Tips for electrical engineering students

The purpose of this post is to offer some encouragement and suggestions for electrical engineering students; these are some of the things I wish I had known and dedicated more time to during school.  Although no matter where you are in your career, I hope you’ll find post helpful, if not, let me know how I can improve it!

In an attempt to keep it simple, I’m going to break it down into three separate topics, upon which I will expand in subsequent posts.

  • Tinkering
  • Joining a Team
  • Networking

It should be no surprise that all these three areas are often intertwined; nevertheless, I will consider these three topics individually.

Tinkering

Growing up, I remember having two key characteristics: a continual curiosity, and a love for building things.  I was always wanting to know how various things work, and why; I loved playing with LEGO and building random contraptions I came up with from scraps around the house.  I believe this is one of the reasons I became an engineer, because I want to know how and why things work.  Although having this curiosity early on is not the defining factor for becoming an engineer, it is certainly a trait that should be encouraged and practiced, especially by those in the field of engineering and science.  As cliche as it sounds, continual learning is vital to success as an engineer.

This curiosity and love for building things doesn’t always come naturally, and if you don’t feel like you posses these traits, don’t be discouraged!  These characteristics can be developed.  Let’s now define what I mean by tinkering.  The dictionary definition of the verb “tinker” is:

tin-ker |ˈti ng kər|

verb [ intrans. ]
attempt to repair or improve something in a casual or desultory (lacking a plan or purpose) way

While I agree with the dictionary definition, I would however also add that tinkering (according to my definition) involves building things; not just “attempting” to repair or improve something.  So what does this mean for an (electrical) engineer?  It means that you should build stuff!

Resistor Cube

A resitor cube that I made one afternoon, just because it looked cool.

But don’t stop there, also take things apart.  Even today, I love taking things apart.  Whenever something breaks, especially if it’s something electrical (the more complex the better) I love to take it apart in an attempt to identify the root cause of the failure.  I also enjoy seeing how different things are designed.  It’s interesting to look at how other engineers laid out their circuit boards, what ICs they used, what design choices were made.  Sometimes even when things aren’t broken, I will disassemble a device just out of sheer curiosity.  Unfortunately, when it comes time to put things back together, sometimes I have parts left over; but I like to console myself with the fact that I was able to improve on the design by using fewer parts to reassemble it.

For those that have never built a circuit on their own, it may seem like a daunting task.  How do I know what to connect where?  Will I electrocute myself?  Although I am writing this primarily for (electrical) engineers who should ideally know basic circuit theory, even non-engineers can have fun learning about electronics and circuits.  If you don’t already, you should get a basic understanding of circuits (i.e. resistance, capacitance, inductance).  For those that are completely new to circuits, have a look here, for those with some basic intuition and mathematical background, Wikipedia is a great resource.

Every electrical engineer should be able to…

Disclaimer: This is merely my opinion, and this is by no means a comprehensive list.  Let me know if you think there is something I left out.

Circuit Design

  • Read a datasheet and understand how to use a part
  • Design a circuit schematic
  • Design a PCB (Printed Circuit Board) layout from a schematic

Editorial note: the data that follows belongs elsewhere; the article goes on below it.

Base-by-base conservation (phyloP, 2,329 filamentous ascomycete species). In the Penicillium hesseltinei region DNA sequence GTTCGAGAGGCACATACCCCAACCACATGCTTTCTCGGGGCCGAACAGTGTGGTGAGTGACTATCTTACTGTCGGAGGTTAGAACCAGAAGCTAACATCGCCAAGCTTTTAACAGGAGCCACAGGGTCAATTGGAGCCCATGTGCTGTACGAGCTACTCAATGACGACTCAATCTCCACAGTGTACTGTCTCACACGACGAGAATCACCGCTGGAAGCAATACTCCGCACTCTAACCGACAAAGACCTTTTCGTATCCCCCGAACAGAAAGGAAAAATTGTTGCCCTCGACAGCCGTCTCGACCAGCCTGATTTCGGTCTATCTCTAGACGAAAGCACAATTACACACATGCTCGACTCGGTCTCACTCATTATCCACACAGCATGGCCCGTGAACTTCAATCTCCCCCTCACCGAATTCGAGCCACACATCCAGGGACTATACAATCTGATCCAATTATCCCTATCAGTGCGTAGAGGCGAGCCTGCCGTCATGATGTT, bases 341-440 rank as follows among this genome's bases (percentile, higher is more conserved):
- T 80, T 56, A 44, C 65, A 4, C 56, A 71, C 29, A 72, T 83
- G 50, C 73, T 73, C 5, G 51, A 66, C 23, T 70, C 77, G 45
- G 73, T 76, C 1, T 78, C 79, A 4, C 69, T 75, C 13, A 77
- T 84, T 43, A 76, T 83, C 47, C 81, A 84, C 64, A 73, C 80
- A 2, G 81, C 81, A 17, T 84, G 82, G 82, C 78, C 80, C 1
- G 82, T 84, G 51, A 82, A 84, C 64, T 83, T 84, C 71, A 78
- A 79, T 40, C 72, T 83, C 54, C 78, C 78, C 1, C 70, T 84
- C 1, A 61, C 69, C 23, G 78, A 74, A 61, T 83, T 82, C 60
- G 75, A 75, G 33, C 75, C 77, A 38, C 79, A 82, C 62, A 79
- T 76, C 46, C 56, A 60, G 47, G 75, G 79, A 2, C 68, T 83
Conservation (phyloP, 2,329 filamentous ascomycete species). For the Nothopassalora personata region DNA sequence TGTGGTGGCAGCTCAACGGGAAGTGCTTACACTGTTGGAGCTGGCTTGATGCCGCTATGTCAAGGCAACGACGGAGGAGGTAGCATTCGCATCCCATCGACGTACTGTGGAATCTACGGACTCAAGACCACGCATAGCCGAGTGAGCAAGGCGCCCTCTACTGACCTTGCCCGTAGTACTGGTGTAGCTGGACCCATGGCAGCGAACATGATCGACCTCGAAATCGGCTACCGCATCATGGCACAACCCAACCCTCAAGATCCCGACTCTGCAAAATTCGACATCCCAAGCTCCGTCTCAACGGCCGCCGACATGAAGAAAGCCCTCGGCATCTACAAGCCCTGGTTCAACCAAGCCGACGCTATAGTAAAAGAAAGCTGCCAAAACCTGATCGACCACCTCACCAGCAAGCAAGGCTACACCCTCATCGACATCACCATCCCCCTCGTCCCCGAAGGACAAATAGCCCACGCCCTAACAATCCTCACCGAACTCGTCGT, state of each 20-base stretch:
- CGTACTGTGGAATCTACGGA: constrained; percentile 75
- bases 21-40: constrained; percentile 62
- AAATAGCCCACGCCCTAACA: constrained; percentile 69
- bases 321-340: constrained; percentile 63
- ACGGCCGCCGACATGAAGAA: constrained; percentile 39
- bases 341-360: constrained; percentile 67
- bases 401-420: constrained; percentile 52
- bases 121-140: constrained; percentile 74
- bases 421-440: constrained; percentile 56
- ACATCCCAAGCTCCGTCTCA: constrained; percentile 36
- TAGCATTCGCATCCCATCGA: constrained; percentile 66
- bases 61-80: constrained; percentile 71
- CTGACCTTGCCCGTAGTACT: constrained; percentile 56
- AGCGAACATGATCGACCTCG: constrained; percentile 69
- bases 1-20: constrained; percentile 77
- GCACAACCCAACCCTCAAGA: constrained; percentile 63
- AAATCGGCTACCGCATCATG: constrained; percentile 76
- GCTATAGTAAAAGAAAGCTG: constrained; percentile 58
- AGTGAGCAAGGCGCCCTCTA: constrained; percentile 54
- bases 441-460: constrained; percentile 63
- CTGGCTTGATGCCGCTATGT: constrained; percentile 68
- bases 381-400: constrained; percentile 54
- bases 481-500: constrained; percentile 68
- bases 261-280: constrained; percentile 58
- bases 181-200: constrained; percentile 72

• Create a bill of materials and order the parts from a distributor
  • Analyze simple analog circuits by hand (e.g. using Kirchhoff’s circuit laws)
  • Simulate an analog circuit using SPICE (I prefer LTspice)
  • Know how to use a transistor and op-amp in a circuit

Signal Processing / Control

  • Design a simple (RC) analog low/high pass filter
  • Perform a FFT (e.g. using MATLAB or NumPy) and understand the results
  • Understand the difference between time domain and frequency domain
  • Implement a simple PID controller

Programming

  • Write basic embedded C/C++ (e.g. for an Arduino)
  • Know a scripting language (e.g. Python, MATLAB)

Miscellaneous

  • Support why a design decision was made (preferably with data)
  • Explain how technical things work to the average non-technical person
  • Prove Euler’s identity (I’ll admit I couldn’t do this off the top of my head right now)
Steering Wheel PCB Front

The dashboard for the 2009 Missouri S&T Formula SAE car, with lots of blinking LEDs (and a VFD display, not shown).

Becoming a better engineer

Let’s summarize, the three key characteristics that every engineer (tinkerer) should have are:

  1. A desire to learn.  Remember, Wikipedia is your friend.
  2. An urge to take things apart (whether or not they’re broken).
  3. A love for building things.

One key characteristic that separates successful engineers from the rest is that they can execute.  Many people can dream up some amazing contraptions, but actually building it is often a different story.  Often one of the best ways to solve a problem even if you don’t have it all planned out ahead of time, or if you’re unsure about how to approach the problem, is to just start building.  I find that often I can learn much more by just jumping into a project and starting and learning along the way, than if I would have spent more time planning.  Learning along the way, especially from your mistakes, can be especially important and educational.

They say practice makes perfect, and there is certainly significant evidence to support that claim.  Specifically work by Anders Ericsson, which is discussed in the excellent book: Talent is Overrated, which lends significant support to the theory that practice is what really distinguishes experts from the rest of us; but that’s another topic for another day.

If you’re at a loss for what to build, here are a few ideas:

  • Make a LED blink (e.g. with an Arduino)
  • Make a LED cube
  • Make a simple DC motor controller
  • Make an audio amplifier
  • Build a robot

They important thing is to just start.  You will make mistakes, but you will learn from them.  I’ve been involved in the hiring process for interviewing a few electrical engineers, and I have to admit, what really impressed me more than great grades and lots of involvement in various associations, were examples of some projects that the interviewee had made.  The important thing is to get out there and build something!

Here are a few useful resources for your adventure:

  • Sparkfun – a great resource for various electrical components and tutorials (especially their “Beginning Embedded Electronics” series)